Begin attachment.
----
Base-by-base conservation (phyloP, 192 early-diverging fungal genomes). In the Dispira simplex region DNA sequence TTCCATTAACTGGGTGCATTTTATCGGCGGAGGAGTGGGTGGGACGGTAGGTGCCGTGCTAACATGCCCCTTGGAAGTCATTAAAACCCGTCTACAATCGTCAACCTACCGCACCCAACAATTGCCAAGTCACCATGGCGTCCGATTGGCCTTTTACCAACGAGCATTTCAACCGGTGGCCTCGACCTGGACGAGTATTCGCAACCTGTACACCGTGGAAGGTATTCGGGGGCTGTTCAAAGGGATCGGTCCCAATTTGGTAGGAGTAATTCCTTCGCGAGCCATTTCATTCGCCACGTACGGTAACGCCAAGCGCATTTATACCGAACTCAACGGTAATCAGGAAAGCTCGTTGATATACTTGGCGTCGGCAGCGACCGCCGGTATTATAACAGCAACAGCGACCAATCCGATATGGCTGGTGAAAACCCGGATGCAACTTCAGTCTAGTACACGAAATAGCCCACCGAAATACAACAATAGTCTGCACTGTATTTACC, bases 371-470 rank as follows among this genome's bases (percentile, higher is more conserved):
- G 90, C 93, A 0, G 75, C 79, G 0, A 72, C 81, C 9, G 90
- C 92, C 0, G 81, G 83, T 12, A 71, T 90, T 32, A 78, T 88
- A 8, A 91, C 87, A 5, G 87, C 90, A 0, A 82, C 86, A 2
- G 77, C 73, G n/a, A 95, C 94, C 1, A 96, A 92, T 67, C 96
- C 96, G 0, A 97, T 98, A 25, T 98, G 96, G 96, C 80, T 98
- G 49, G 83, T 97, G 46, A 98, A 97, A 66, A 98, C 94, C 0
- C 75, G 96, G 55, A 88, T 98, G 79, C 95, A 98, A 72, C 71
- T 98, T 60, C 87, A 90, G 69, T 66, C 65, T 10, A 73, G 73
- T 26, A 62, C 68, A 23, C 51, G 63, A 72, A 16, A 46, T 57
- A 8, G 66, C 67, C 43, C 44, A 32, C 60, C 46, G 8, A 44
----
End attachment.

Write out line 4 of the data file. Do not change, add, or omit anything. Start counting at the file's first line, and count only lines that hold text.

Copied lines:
- A 8, A 91, C 87, A 5, G 87, C 90, A 0, A 82, C 86, A 2